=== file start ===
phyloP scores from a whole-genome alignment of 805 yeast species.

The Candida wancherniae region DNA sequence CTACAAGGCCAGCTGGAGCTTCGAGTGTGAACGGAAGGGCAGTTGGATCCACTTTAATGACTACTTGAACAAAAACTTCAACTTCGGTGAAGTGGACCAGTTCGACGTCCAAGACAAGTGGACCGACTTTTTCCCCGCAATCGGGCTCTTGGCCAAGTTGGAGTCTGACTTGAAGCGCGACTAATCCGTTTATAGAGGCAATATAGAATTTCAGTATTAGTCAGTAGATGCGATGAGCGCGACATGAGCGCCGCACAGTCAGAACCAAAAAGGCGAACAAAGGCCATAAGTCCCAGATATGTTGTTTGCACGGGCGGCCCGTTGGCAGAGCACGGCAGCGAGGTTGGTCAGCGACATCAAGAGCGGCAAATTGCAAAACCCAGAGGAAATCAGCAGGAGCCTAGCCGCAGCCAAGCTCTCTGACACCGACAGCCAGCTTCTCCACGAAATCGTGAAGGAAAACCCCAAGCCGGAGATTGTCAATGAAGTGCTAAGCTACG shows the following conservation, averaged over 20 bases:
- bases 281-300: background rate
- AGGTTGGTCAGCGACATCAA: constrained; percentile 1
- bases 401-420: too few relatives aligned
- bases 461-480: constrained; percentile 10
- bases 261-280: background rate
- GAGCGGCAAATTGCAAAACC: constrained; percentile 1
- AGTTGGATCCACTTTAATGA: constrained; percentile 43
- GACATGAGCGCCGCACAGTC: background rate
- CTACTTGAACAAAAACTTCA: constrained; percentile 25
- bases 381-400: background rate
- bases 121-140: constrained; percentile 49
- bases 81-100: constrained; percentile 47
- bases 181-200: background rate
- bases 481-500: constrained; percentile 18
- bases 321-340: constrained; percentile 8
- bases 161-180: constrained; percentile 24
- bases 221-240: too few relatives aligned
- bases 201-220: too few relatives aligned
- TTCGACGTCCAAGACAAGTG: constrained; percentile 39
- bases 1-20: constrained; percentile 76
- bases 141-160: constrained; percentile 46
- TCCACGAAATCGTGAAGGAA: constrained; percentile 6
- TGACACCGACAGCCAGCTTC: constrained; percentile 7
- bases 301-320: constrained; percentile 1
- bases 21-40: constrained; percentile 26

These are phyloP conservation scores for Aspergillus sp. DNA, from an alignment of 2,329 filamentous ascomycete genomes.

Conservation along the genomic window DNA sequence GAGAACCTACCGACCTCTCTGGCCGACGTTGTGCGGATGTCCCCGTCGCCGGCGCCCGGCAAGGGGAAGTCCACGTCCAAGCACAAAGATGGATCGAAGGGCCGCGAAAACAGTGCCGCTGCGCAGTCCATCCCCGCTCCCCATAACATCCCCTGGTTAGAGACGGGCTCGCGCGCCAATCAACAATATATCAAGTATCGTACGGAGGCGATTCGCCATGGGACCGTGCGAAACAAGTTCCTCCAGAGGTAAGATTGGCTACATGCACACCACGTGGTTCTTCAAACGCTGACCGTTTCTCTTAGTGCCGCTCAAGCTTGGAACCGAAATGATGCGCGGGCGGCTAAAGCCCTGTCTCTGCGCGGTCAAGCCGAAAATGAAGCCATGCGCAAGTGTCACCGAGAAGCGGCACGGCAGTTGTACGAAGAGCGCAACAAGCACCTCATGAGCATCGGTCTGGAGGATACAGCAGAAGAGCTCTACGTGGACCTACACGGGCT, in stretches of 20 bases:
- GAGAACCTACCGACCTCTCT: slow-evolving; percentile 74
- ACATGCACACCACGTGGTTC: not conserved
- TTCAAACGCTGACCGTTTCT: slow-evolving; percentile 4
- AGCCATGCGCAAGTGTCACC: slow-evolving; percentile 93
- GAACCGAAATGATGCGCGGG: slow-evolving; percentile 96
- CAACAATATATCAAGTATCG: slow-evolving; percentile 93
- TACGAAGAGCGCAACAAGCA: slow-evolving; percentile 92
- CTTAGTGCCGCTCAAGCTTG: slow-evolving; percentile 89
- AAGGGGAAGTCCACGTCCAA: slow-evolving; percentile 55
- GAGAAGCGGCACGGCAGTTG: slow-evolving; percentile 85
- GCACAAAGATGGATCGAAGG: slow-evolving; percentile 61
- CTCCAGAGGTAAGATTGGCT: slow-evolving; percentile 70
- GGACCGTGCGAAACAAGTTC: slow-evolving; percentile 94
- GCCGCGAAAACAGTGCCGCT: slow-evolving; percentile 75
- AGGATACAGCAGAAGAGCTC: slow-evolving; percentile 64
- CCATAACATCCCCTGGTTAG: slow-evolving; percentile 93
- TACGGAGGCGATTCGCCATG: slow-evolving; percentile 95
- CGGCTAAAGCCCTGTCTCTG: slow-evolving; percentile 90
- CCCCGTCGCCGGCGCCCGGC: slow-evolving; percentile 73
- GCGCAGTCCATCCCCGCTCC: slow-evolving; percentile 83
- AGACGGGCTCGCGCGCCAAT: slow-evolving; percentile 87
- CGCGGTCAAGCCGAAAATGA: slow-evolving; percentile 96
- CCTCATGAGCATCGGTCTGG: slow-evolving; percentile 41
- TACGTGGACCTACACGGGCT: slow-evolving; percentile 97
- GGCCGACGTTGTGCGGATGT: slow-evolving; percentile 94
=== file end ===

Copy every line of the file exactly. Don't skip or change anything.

phyloP scores from a whole-genome alignment of 805 yeast species.

The Candida wancherniae region DNA sequence CTACAAGGCCAGCTGGAGCTTCGAGTGTGAACGGAAGGGCAGTTGGATCCACTTTAATGACTACTTGAACAAAAACTTCAACTTCGGTGAAGTGGACCAGTTCGACGTCCAAGACAAGTGGACCGACTTTTTCCCCGCAATCGGGCTCTTGGCCAAGTTGGAGTCTGACTTGAAGCGCGACTAATCCGTTTATAGAGGCAATATAGAATTTCAGTATTAGTCAGTAGATGCGATGAGCGCGACATGAGCGCCGCACAGTCAGAACCAAAAAGGCGAACAAAGGCCATAAGTCCCAGATATGTTGTTTGCACGGGCGGCCCGTTGGCAGAGCACGGCAGCGAGGTTGGTCAGCGACATCAAGAGCGGCAAATTGCAAAACCCAGAGGAAATCAGCAGGAGCCTAGCCGCAGCCAAGCTCTCTGACACCGACAGCCAGCTTCTCCACGAAATCGTGAAGGAAAACCCCAAGCCGGAGATTGTCAATGAAGTGCTAAGCTACG shows the following conservation, averaged over 20 bases:
- bases 281-300: background rate
- AGGTTGGTCAGCGACATCAA: constrained; percentile 1
- bases 401-420: too few relatives aligned
- bases 461-480: constrained; percentile 10
- bases 261-280: background rate
- GAGCGGCAAATTGCAAAACC: constrained; percentile 1
- AGTTGGATCCACTTTAATGA: constrained; percentile 43
- GACATGAGCGCCGCACAGTC: background rate
- CTACTTGAACAAAAACTTCA: constrained; percentile 25
- bases 381-400: background rate
- bases 121-140: constrained; percentile 49
- bases 81-100: constrained; percentile 47
- bases 181-200: background rate
- bases 481-500: constrained; percentile 18
- bases 321-340: constrained; percentile 8
- bases 161-180: constrained; percentile 24
- bases 221-240: too few relatives aligned
- bases 201-220: too few relatives aligned
- TTCGACGTCCAAGACAAGTG: constrained; percentile 39
- bases 1-20: constrained; percentile 76
- bases 141-160: constrained; percentile 46
- TCCACGAAATCGTGAAGGAA: constrained; percentile 6
- TGACACCGACAGCCAGCTTC: constrained; percentile 7
- bases 301-320: constrained; percentile 1
- bases 21-40: constrained; percentile 26

These are phyloP conservation scores for Aspergillus sp. DNA, from an alignment of 2,329 filamentous ascomycete genomes.

Conservation along the genomic window DNA sequence GAGAACCTACCGACCTCTCTGGCCGACGTTGTGCGGATGTCCCCGTCGCCGGCGCCCGGCAAGGGGAAGTCCACGTCCAAGCACAAAGATGGATCGAAGGGCCGCGAAAACAGTGCCGCTGCGCAGTCCATCCCCGCTCCCCATAACATCCCCTGGTTAGAGACGGGCTCGCGCGCCAATCAACAATATATCAAGTATCGTACGGAGGCGATTCGCCATGGGACCGTGCGAAACAAGTTCCTCCAGAGGTAAGATTGGCTACATGCACACCACGTGGTTCTTCAAACGCTGACCGTTTCTCTTAGTGCCGCTCAAGCTTGGAACCGAAATGATGCGCGGGCGGCTAAAGCCCTGTCTCTGCGCGGTCAAGCCGAAAATGAAGCCATGCGCAAGTGTCACCGAGAAGCGGCACGGCAGTTGTACGAAGAGCGCAACAAGCACCTCATGAGCATCGGTCTGGAGGATACAGCAGAAGAGCTCTACGTGGACCTACACGGGCT, in stretches of 20 bases:
- GAGAACCTACCGACCTCTCT: slow-evolving; percentile 74
- ACATGCACACCACGTGGTTC: not conserved
- TTCAAACGCTGACCGTTTCT: slow-evolving; percentile 4
- AGCCATGCGCAAGTGTCACC: slow-evolving; percentile 93
- GAACCGAAATGATGCGCGGG: slow-evolving; percentile 96
- CAACAATATATCAAGTATCG: slow-evolving; percentile 93
- TACGAAGAGCGCAACAAGCA: slow-evolving; percentile 92
- CTTAGTGCCGCTCAAGCTTG: slow-evolving; percentile 89
- AAGGGGAAGTCCACGTCCAA: slow-evolving; percentile 55
- GAGAAGCGGCACGGCAGTTG: slow-evolving; percentile 85
- GCACAAAGATGGATCGAAGG: slow-evolving; percentile 61
- CTCCAGAGGTAAGATTGGCT: slow-evolving; percentile 70
- GGACCGTGCGAAACAAGTTC: slow-evolving; percentile 94
- GCCGCGAAAACAGTGCCGCT: slow-evolving; percentile 75
- AGGATACAGCAGAAGAGCTC: slow-evolving; percentile 64
- CCATAACATCCCCTGGTTAG: slow-evolving; percentile 93
- TACGGAGGCGATTCGCCATG: slow-evolving; percentile 95
- CGGCTAAAGCCCTGTCTCTG: slow-evolving; percentile 90
- CCCCGTCGCCGGCGCCCGGC: slow-evolving; percentile 73
- GCGCAGTCCATCCCCGCTCC: slow-evolving; percentile 83
- AGACGGGCTCGCGCGCCAAT: slow-evolving; percentile 87
- CGCGGTCAAGCCGAAAATGA: slow-evolving; percentile 96
- CCTCATGAGCATCGGTCTGG: slow-evolving; percentile 41
- TACGTGGACCTACACGGGCT: slow-evolving; percentile 97
- GGCCGACGTTGTGCGGATGT: slow-evolving; percentile 94